Id. at 835, 103 S.Ct. 3352.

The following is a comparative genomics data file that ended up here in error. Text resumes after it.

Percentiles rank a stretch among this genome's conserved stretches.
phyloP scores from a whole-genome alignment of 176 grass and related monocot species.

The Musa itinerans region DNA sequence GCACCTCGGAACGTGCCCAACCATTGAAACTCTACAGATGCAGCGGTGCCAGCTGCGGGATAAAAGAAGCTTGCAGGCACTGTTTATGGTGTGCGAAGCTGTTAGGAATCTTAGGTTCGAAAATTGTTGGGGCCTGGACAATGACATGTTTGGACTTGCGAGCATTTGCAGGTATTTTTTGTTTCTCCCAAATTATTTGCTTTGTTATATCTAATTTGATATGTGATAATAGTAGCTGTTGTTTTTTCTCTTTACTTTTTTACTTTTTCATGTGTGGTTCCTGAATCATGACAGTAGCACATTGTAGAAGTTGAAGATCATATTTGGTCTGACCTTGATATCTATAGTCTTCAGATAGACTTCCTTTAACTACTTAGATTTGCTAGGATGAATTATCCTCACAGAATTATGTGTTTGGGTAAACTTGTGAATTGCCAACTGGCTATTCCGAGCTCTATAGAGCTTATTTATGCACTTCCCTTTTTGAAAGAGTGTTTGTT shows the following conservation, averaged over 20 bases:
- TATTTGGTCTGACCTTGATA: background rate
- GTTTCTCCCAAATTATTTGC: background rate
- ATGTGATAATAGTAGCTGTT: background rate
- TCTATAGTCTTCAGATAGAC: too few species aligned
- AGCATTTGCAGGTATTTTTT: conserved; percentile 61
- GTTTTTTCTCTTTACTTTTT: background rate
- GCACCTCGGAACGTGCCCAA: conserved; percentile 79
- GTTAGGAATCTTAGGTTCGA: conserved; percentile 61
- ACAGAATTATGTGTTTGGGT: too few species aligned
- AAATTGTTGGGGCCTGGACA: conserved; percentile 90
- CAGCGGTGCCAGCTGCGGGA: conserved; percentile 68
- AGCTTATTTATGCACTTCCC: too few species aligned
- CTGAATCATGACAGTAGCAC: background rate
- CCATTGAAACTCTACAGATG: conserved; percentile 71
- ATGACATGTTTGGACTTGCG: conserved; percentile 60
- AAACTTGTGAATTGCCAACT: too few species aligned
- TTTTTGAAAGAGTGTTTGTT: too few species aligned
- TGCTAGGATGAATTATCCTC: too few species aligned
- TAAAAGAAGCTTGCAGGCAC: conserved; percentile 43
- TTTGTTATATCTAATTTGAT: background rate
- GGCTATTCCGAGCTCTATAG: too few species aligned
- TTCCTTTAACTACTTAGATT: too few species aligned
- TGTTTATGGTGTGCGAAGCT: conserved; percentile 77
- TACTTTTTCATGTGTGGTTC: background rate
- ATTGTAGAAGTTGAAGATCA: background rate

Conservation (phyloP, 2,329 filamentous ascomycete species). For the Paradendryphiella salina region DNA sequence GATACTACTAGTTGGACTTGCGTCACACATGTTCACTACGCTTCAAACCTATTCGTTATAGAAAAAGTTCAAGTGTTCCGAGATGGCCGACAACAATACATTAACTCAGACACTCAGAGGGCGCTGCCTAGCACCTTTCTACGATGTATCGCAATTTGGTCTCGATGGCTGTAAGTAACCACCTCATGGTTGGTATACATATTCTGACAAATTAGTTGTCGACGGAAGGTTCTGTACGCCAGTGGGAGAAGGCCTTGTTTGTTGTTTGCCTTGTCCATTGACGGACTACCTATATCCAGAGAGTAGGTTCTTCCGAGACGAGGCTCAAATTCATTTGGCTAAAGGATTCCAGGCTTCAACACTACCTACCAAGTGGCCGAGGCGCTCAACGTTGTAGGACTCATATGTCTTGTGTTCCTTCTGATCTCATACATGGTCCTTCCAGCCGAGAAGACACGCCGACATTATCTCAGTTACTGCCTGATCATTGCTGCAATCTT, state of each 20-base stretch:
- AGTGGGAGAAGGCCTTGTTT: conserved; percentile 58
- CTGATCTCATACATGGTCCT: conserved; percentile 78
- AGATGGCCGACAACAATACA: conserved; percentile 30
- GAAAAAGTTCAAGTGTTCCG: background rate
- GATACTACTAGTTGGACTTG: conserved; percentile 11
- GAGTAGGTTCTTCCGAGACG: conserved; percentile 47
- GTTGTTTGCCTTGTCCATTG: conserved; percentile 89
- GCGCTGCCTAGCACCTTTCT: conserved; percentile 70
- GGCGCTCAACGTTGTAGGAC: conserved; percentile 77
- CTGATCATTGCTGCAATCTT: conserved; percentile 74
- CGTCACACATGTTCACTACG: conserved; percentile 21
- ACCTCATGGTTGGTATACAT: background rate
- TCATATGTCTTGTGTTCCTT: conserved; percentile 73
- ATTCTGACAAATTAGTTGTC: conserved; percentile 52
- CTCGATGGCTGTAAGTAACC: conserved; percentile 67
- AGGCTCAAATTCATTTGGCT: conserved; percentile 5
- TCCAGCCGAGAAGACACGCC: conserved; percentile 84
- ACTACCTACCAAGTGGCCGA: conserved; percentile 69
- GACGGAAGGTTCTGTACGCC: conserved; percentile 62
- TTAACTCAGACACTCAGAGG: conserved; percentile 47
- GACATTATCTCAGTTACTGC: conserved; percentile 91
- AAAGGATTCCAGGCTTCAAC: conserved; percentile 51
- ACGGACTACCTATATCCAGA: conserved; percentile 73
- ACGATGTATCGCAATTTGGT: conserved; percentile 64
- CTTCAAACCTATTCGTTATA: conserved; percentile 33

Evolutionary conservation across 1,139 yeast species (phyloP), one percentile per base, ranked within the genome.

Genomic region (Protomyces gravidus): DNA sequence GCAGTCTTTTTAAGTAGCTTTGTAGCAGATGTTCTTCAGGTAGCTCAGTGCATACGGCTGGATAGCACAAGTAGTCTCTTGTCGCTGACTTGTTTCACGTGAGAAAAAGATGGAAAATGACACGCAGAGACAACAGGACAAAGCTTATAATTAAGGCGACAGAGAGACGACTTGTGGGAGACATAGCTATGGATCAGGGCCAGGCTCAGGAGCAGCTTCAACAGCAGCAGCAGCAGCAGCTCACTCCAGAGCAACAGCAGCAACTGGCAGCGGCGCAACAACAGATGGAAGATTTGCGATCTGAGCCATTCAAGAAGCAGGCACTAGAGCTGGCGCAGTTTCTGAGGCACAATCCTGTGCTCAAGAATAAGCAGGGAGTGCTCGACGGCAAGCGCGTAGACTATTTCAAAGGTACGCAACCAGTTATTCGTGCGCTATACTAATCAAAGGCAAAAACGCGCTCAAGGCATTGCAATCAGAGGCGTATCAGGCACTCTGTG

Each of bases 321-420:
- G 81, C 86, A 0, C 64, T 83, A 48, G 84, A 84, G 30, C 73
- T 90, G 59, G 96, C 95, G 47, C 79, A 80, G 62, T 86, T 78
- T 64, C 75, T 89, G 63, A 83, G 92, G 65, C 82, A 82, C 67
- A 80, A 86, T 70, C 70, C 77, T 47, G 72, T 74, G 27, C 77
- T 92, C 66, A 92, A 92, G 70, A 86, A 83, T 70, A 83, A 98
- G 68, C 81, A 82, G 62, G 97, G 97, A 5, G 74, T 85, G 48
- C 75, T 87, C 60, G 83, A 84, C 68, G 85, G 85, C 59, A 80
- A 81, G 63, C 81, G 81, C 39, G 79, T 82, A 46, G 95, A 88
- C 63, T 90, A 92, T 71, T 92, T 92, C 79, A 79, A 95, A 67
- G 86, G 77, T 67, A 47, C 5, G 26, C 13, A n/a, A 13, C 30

The Court arguably only decided that § 1985(3) did not reach conspiracies motivated by economic or commercial animus, and the Sixth Circuit has since reaffirmed that animus based on political affiliation is entitled to protection under § 1985(3). SeeConklin v. Lovely, 834 F.2d 543, 549 (6th Cir.1987) (holding that Cameron’s extension of § 1985(3) protection to political affiliation is still available post-Scott ). The Sixth Circuit, however, stands alone on this question. Every other circuit to reach the issue has decided otherwise. SeeFarber v. City of Paterson, 440 F.3d 131, 135 (3d Cir.2006) (“[U]nlike discrimination against a class on the basis of race, sex, or mental retardation, discrimination on the basis of political affiliation is not, as a matter of law, so invidious such that § 1985(3) would apply.”); Grimes v. Smith, 776 F.2d 1359, 1366 (7th Cir.1985) (holding that § 1985(3) does not reach nonracial political conspiracies); Brown v. Reardon, 770 F.2d 896, 906 (10th Cir.1985) ( section 1985(3) claim extends only to members of recognized classifications such as race, sex, religion, or national origin); Harrison v. KVAT Management, 766 F.2d 155, 162 (4th Cir.1985) (political party status not protected by § 1985(3)). But seeGleason v. McBride, 869 F.2d 688, 695 (2d Cir.1989) (declining to resolve the question of whether political affiliation is protected under § 1985(3), while recognizing that Scott called its holding in Keating v. Carey, 706 F.2d 377, 386–88 (2d Cir.1983), into doubt).